Calvin’s theology is based upon a thorough knowledge of the Scriptures. He was the ablest exegete among the Reformers, and his commentaries rank among the very best of ancient and modern times. His theology, therefore, is biblical rather than scholastic, and has all the freshness of enthusiastic devotion to the truths of God’s Word. At the same time he was a consummate logician and dialectician. He had a rare power of clear, strong, convincing statement. He built up a body of doctrines which is called after him, and which obtained symbolical authority through some of the leading Reformed Confessions of Faith….

Calvin did not grow before the public, like Luther and Melanchthon, who passed through many doctrinal changes and contradictions. He adhered to the religious views of his youth unto the end of his life. His Institutes came like Minerva in full panoply out of the head of Jupiter. The book was greatly enlarged and improved in form, but remained the same in substance through the several editions (the last revision is that of 1559). It threw into the shade the earlier Protestant theologies,—as Melanchthon’s Loci, and Zwingli’s Commentary on the True and False Religion,—and it has hardly been surpassed since. As a classical production of theological genius it stands on a level with Origen’s De Principiis, Augustin’s De Civitate Dei, Thomas Aquinas’ Summa Theologiae, and Schleiermacher’s Der Christliche Glaube.” Philip Schaff History of the Christian Church Vol 8 Chapter 8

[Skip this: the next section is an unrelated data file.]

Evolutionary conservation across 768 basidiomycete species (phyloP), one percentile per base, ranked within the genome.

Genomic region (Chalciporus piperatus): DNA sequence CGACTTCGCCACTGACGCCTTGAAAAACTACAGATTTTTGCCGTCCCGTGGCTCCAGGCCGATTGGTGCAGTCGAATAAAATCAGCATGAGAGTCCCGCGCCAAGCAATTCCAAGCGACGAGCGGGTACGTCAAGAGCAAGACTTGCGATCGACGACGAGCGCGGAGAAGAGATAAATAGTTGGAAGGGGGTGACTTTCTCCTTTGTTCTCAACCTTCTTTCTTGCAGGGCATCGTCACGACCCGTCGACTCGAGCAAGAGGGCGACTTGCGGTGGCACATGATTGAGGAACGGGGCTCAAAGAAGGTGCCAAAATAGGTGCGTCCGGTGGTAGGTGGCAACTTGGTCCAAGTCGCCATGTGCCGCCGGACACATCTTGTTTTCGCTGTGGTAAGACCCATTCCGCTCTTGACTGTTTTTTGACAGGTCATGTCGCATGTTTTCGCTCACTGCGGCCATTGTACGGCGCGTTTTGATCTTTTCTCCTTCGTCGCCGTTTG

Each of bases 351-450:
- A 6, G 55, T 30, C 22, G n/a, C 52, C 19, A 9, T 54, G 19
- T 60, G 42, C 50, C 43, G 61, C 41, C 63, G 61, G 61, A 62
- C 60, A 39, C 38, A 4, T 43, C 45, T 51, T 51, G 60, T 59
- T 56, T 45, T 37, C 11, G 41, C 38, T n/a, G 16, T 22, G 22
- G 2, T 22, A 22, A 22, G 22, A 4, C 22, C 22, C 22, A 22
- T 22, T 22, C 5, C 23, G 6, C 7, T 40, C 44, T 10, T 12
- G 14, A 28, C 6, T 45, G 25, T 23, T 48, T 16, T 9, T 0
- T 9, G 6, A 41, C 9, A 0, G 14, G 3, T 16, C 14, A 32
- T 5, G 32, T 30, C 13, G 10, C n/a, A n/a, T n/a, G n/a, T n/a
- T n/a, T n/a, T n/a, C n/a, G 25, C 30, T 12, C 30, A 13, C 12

“One of the top five books that have had the largest impact in my life.” - Phillip Graham Ryken

“John Calvin’s Institutes of the Christian Religion is perhaps the most important work of systematic theology ever written. Its influence has been formative on my thinking and on the thinking of believers all around the world.” - R. C. Sproul




Eighteen Chapters

01. Connection between the Knowledge of God and the Knowledge of Ourselves. Nature of the connection.
02. What it is to Know God. Tendency of this Knowledge.
03. The Human Mind naturally imbued with the Knowledge of God.